Outboard technology has probably moved ahead faster than any other power system, with the demanding requirements for ‘green engines’ resulting in more efficient outboards.

It wasn’t until the mid 1990s that we started to see some big changes in outboard technology. Four-strokes direct fuel injection two-strokes paved the way towards a whole new era and today technology has made massive leaps forward that have unquestionably brought outboards right to the forefront as an alternative power option.

It wasn’t so many years ago that we were happy to bolt carburetted engines onto our transoms and the fact they used copious amounts of fuel, smoked when idling and had inherent corrosion problems was of concern but accepted. That was the nature of the beast!

Well, not so anymore, with the major outboard manufacturers all hell bent on making their products lighter, more efficient and greener than their competitors. The result has been a deluge of new engines with new technology that a few years ago wouldn’t have even been thought of.

While the dominance has certainly been on the larger horsepower engines, the mid range and portables have not been forgotten. Now we can buy 2hp four-strokes that are so light the kids can carry them and most manufacturers now offer a full range of four-strokes from single cylinder to six cylinder.

There are still two distinct paths engine builders are on, direct injection two-stroke or fourstroke.

Direct Injection

The benefits of direct injection are very pronounced in two-stroke engines, because it eliminates much of the pollution they cause.  In conventional two-strokes, which are pistonported, the exhaust and intake ports are both open at the same time, at the bottom of the piston stroke. A large portion of the fuel/air mixture entering the cylinder from the crankcase through the intake ports goes directly out, unburned, through the exhaust port. With direct injection, only air comes from the crankcase, and fuel is not injected until the piston rises and all ports are closed.

Compared to the two-strokes of old, the new direct injection two-strokes and multipoint sequential EFI four-strokes don’t smoke and don’t foul up injectors or plugs.

Two types of direct injection are used in twostrokes: low-pressure air-assisted, and highpressure. The former, used by Mercury in its OptiMax range, injects a jet of compressed air into the combustion chamber, hitting the plume of atomised fuel from the injector nozzle, further atomising the fuel.

In the early 1990s, Ficht GmbH of Kirchseeon, Germany developed a high-pressure direct injector for use with two-stroke engines. Outboard Marine Corporation (OMC) licensed the technology in 1995 and introduced it on a production outboard engine in 1996. Beset by extensive warranty claims for its Ficht outboards and prior financial problems, OMC declared bankruptcy in December 2000 and the engine manufacturing portion and brands Evinrude and Johnson, including the Ficht technology, were purchased by BRP in 2001. BRP dropped the Johnson brand and today markets all its outboards as Evinrudes. BRP introduced the Evinrude E-TEC system, an improvement to the Ficht fuel injection, in 2003 and it is still in use today. The E-TEC injector is unique in generating all of the necessary injection pressure within itself, and the supply pump and fuel lines run at a little over 240kPa (about the same as the pressure in car tyres).

Yamaha’s high-pressure direct injection system differs from the E-TEC system in that it uses a separate, belt driven, high-pressure mechanical fuel pump to generate the pressure necessary for direct injection. This is similar to most current four-stroke automotive designs.


The Japanese outboard manufacturers Honda and Suzuki have put their future in four-strokes and unlike their competitors don’t offer any direct injection two-stroke engines in their line-ups.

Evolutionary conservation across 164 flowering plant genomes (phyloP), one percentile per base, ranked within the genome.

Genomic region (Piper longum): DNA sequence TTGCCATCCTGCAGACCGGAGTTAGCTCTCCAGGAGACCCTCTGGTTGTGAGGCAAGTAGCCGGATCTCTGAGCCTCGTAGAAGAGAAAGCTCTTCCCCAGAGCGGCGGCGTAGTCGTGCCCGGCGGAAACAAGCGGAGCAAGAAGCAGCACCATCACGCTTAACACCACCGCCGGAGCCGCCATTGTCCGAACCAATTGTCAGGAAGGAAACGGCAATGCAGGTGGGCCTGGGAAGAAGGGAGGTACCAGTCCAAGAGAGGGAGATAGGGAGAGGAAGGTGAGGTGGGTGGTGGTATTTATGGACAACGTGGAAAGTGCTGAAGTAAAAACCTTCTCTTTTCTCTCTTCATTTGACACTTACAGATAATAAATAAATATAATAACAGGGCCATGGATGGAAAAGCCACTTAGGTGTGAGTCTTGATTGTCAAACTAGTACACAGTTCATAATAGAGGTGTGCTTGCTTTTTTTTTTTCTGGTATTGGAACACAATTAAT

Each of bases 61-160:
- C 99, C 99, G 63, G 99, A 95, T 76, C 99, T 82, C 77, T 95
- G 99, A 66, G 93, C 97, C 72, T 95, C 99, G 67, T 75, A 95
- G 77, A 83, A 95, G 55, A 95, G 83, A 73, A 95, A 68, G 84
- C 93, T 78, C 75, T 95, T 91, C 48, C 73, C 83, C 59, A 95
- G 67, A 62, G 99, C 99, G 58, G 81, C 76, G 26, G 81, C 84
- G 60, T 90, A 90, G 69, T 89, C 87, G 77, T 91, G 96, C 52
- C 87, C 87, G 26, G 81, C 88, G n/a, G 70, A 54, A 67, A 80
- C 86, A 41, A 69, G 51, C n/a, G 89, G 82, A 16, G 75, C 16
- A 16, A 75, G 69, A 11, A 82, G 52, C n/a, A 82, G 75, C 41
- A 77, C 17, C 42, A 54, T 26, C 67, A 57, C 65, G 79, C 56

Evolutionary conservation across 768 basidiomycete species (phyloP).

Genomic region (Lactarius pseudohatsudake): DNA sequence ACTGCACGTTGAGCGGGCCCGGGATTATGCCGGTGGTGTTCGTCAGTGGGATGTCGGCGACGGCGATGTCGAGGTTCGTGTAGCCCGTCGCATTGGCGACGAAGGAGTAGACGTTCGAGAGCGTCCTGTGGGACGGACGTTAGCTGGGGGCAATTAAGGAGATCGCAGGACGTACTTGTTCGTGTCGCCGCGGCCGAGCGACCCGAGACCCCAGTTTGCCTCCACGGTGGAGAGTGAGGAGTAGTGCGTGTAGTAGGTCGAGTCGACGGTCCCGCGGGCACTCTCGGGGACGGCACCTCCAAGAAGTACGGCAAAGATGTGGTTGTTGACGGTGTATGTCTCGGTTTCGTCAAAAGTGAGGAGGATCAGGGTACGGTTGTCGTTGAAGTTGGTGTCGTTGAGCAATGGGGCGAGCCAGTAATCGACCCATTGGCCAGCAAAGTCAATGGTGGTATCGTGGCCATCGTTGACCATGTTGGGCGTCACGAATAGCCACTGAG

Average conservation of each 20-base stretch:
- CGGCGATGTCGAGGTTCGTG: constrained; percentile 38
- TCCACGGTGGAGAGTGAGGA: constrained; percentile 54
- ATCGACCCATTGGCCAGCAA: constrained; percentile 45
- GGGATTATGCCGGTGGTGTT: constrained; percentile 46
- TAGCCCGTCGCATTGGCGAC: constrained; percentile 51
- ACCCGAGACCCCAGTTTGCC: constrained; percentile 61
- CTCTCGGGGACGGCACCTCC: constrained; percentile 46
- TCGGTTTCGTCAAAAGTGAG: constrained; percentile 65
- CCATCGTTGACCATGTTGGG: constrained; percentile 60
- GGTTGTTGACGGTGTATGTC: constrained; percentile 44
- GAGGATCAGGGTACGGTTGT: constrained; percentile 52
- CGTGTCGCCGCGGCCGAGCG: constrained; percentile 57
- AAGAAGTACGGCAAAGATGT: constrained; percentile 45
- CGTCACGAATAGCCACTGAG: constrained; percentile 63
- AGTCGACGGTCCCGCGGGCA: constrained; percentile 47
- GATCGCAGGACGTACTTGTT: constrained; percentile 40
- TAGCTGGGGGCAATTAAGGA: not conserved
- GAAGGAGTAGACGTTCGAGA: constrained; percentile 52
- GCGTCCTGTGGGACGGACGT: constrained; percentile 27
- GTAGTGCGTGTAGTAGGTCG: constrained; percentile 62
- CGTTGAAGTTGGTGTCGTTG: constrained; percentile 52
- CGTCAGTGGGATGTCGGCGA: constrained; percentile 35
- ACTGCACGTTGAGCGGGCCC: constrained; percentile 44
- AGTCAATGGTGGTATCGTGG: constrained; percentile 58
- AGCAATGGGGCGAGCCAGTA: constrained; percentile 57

The four strokes refer to intake, compression, combustion (power), and exhaust strokes that occur during two crankshaft rotations per working cycle of the gasoline engine and diesel engine.

On the intake or induction stroke of the piston, the piston descends from the top of the cylinder to the bottom of the cylinder, reducing the pressure inside the cylinder. A mixture of fuel and air is forced by atmospheric pressure (or greater pressure in the case of turbocharging and/or supercharging) into the cylinder through the intake port. The intake valves then close.

With both intake and exhaust valves closed, the piston returns to the top of the cylinder, compressing the fuel-air mixture. This is known as the compression stroke.

While the piston is close to top dead centre, the compressed air-fuel mixture is ignited, usually by a spark plug or by the heat and pressure of compression (for a diesel cycle or compression ignition engine). The resulting massive pressure from the combustion of the compressed fuel-air mixture drives the piston back down toward bottom dead centre with tremendous force.

During the exhaust stroke, the piston once again returns to top dead centre while the exhaust valve is open. This action almost completely evacuates the products of combustion from the cylinder by pushing the spent fuel-air mixture past the open exhaust valves.

In the last few years, huge advances have been made in four-stroke technology especially in weight reduction and fuel efficiency.

Yamaha’s Lightweight technologies

Yamaha recently released a new engine platform it calls the Offshore Series.

Yamaha has applied innovative uses of materials and processes and taken a completely fresh approach to designing this new generation of outboards, which includes new Yamaha F225F, F250D and F300B models and a new mid-range Yamaha F70A. The reduction in weight has been achieved through the use of new materials, and by a power head-engineering approach that seeks to gain the highest power output consistent with excellent long-term reliability.

By using a thermally-applied plasma fusion process on the cylinder walls, Yamaha’s new line of V6 Offshore outboards have no conventional steel cylinder sleeves, yet the cylinder walls are 60% harder than steel. 

That means that essentially the same block can have larger cylinder bores for increased displacement, resulting in more power and torque, without increasing outer cylinder dimensions. It also results in significantly lighter weight, better cooling, and “micro-textured” cylinder walls that help decrease friction loss, further increasing performance and enhancing reliability.

New Flagship for Honda